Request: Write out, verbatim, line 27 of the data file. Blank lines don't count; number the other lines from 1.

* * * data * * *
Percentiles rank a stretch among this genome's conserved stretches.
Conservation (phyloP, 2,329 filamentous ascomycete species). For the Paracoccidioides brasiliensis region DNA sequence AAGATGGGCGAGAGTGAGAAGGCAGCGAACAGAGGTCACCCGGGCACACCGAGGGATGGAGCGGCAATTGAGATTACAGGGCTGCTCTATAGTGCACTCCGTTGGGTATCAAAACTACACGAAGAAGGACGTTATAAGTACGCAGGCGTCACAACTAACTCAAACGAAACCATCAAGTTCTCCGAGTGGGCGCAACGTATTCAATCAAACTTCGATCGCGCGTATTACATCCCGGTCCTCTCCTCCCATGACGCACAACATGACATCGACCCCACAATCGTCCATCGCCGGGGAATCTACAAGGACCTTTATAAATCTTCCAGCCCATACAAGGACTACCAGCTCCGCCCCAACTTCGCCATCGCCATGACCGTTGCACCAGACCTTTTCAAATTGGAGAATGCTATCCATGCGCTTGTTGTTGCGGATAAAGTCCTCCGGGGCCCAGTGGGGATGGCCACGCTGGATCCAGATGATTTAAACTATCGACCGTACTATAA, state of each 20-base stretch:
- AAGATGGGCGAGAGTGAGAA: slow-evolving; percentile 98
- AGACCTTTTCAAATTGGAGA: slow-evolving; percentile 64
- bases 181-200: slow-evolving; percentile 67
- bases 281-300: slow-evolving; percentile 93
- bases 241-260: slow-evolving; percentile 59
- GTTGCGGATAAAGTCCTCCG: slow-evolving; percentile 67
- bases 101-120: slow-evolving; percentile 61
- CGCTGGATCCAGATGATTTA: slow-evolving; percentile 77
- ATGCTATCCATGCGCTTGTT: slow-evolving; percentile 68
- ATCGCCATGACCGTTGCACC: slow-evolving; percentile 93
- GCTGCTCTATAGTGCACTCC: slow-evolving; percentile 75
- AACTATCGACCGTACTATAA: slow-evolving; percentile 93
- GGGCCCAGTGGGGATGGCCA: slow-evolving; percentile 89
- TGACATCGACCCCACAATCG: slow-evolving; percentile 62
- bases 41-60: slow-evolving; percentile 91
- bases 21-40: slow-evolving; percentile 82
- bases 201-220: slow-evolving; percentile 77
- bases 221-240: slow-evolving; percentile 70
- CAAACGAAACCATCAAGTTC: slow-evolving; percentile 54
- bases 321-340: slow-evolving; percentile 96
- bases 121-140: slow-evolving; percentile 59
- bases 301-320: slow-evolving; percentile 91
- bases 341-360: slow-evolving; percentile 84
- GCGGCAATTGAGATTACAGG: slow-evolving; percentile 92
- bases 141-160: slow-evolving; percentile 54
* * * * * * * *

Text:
- bases 141-160: slow-evolving; percentile 54